In the past, around the early 20th century, it was quite unusual for women of any nationality to pursue a career in the field of science. A handful of women made their mark in the industry and one, in particular, established her name in the world of astronomy. But what was her contribution to this field of study?
Astronomer Hisako Koyama hand drew her observation of sunspots daily for more than 40 years. Her extensive collection of drawings helped modern researchers learn more about the solar cycles and the sun’s magnetic fields.
Who was Hisako Koyama?
Hisako Koyama was born in Tokyo in 1916. She showed interest in the heavenly bodies with solid support coming from her father at an early age. The future astronomer graduated from an all-girls school in the 1930s, something uncommon at the time.
Her interest in astronomy continued to grow as she was given a 36mm x 60 refractor telescope. Tokyo often drilled its citizens during the second world war in preparation for airstrikes. As soon as the blackouts hit the city, Koyama sneaks out with a futon and a star chart to stargaze.
Koyama wanted to join Japan’s Oriental Astronomical Association’s (OAA) Moon section, but upon realizing that her telescope was insufficient for the task, she decided to join the Solar section instead. For her to observe the sun’s surface safely, Koyama placed her telescope by the window and used it to project the image of the sun behind the eyepiece onto a piece of paper. (Source: PBS)
After a month of observing the sun, Koyama could sketch the first drawing of her observed sunspot. She then sent it to the president of the Solar section of OAA, professor Issei Yamamoto. Koyama started her life-long career observing the sun after an encouraging response from the president.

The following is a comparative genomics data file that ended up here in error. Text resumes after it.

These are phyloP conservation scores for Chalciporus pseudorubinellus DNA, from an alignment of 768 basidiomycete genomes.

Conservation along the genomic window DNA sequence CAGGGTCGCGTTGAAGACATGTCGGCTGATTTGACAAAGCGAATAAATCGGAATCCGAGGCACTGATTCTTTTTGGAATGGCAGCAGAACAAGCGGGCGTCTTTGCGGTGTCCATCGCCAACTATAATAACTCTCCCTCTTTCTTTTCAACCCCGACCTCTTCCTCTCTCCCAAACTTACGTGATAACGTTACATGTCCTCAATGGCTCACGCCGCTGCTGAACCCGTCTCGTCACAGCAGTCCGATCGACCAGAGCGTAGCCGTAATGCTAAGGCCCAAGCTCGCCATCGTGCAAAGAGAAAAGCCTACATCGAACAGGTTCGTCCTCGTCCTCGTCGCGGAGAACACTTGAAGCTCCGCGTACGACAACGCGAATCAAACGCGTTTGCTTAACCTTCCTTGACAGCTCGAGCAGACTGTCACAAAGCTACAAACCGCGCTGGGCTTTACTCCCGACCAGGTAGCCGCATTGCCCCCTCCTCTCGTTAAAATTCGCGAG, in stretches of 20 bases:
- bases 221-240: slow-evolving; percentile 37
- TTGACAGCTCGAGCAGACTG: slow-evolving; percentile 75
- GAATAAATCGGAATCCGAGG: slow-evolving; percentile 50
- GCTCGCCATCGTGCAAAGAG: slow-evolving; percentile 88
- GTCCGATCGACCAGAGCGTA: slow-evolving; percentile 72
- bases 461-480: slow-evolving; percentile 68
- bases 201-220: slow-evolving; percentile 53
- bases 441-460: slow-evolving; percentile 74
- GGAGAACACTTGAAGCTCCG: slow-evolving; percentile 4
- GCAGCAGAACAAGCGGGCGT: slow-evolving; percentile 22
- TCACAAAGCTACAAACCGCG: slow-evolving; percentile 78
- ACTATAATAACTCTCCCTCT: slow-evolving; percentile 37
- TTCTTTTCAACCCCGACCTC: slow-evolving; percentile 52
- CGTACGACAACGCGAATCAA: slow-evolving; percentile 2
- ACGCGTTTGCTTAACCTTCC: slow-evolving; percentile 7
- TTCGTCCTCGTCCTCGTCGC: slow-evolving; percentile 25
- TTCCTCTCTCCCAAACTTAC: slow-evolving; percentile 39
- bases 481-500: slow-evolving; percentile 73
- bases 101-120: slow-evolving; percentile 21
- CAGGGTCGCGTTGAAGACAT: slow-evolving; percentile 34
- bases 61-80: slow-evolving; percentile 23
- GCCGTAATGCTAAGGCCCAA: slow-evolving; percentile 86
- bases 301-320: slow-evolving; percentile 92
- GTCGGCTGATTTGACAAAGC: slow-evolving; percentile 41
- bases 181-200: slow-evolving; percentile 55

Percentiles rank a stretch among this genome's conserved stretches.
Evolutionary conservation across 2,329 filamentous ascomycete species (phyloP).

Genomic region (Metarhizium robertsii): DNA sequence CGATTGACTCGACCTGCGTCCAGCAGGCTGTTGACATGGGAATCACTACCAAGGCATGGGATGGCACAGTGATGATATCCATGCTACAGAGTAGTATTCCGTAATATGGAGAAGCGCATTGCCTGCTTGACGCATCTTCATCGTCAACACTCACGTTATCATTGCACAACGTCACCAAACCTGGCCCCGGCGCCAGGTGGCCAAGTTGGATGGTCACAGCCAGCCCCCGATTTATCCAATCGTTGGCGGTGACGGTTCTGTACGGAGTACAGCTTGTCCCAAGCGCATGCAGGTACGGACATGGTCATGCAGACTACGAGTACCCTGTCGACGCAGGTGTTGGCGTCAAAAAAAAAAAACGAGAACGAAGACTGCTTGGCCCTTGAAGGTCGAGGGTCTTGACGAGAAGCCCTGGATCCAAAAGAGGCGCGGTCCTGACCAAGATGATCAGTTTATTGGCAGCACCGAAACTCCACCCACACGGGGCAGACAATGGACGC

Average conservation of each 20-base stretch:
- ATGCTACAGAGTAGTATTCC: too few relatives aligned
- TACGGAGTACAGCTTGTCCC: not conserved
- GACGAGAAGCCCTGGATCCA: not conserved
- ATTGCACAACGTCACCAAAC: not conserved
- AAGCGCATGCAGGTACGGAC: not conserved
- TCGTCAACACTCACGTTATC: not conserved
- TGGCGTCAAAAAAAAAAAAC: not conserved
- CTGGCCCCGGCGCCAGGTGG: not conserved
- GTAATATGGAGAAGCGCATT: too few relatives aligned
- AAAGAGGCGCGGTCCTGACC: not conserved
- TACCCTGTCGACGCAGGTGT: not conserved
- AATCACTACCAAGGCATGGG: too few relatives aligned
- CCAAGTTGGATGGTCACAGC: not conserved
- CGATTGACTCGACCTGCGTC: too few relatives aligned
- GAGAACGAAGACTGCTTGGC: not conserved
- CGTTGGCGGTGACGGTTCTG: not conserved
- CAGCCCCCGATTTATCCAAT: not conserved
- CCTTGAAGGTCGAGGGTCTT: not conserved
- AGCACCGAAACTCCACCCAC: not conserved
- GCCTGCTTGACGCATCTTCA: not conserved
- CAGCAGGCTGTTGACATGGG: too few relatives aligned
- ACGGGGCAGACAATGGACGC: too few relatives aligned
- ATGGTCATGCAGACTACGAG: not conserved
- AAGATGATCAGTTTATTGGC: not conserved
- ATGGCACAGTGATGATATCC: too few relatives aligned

Koyama’s career quickly moved from amateur astronomer to staff observer when she made regular observations using the Nikon 20 cm refractor telescope at the Tokyo Science Museum, now known as the National Museum of Nature and Science (NMNS). Koyama observed the sun using the same telescope from 1946 until her retirement in 1981 and an additional ten years after she retired.
Besides her work as a staff observer, Koyama was also known to be the museum’s public face when it came to astronomy. She explained astronomy and demonstrated equipment to visitors. She was also responsible for organizing special events and observational campaigns for eclipses. Koyama also regularly published studies and articles related to the sun, sunspots, telescopes, and the like. (Source: AGU)
Koyama’s dedication to the study of sunspots immensely helped solar scientists. One particular scientist, Leif Svalgaard, claimed that Koyama’s work greatly helped their project create a complete timeline of sunspot observances from 1610. Svalgaard mentioned that her daily sketches provided the missing information on sunspot documentation in the early twentieth century.
Koyama’s collection of more than 10,000 hand-drawn sketches of sunspot observation has been used by multiple scientists in their studies, and most of them find it extremely valuable because not only was data abundant, but it was collected by the same individual, using the same telescope and method of collecting the data. Koyama’s work is a very coherent data set. (Source: Astronomy)
Her sketches became the backbone of solar sciences. Her work was likened to the sunspot drawings of Galileo, Gassendi, Staubach, Schwabe, and Wolf. Koyama’s data is classified as part of outstanding historical records. (Source: AGU)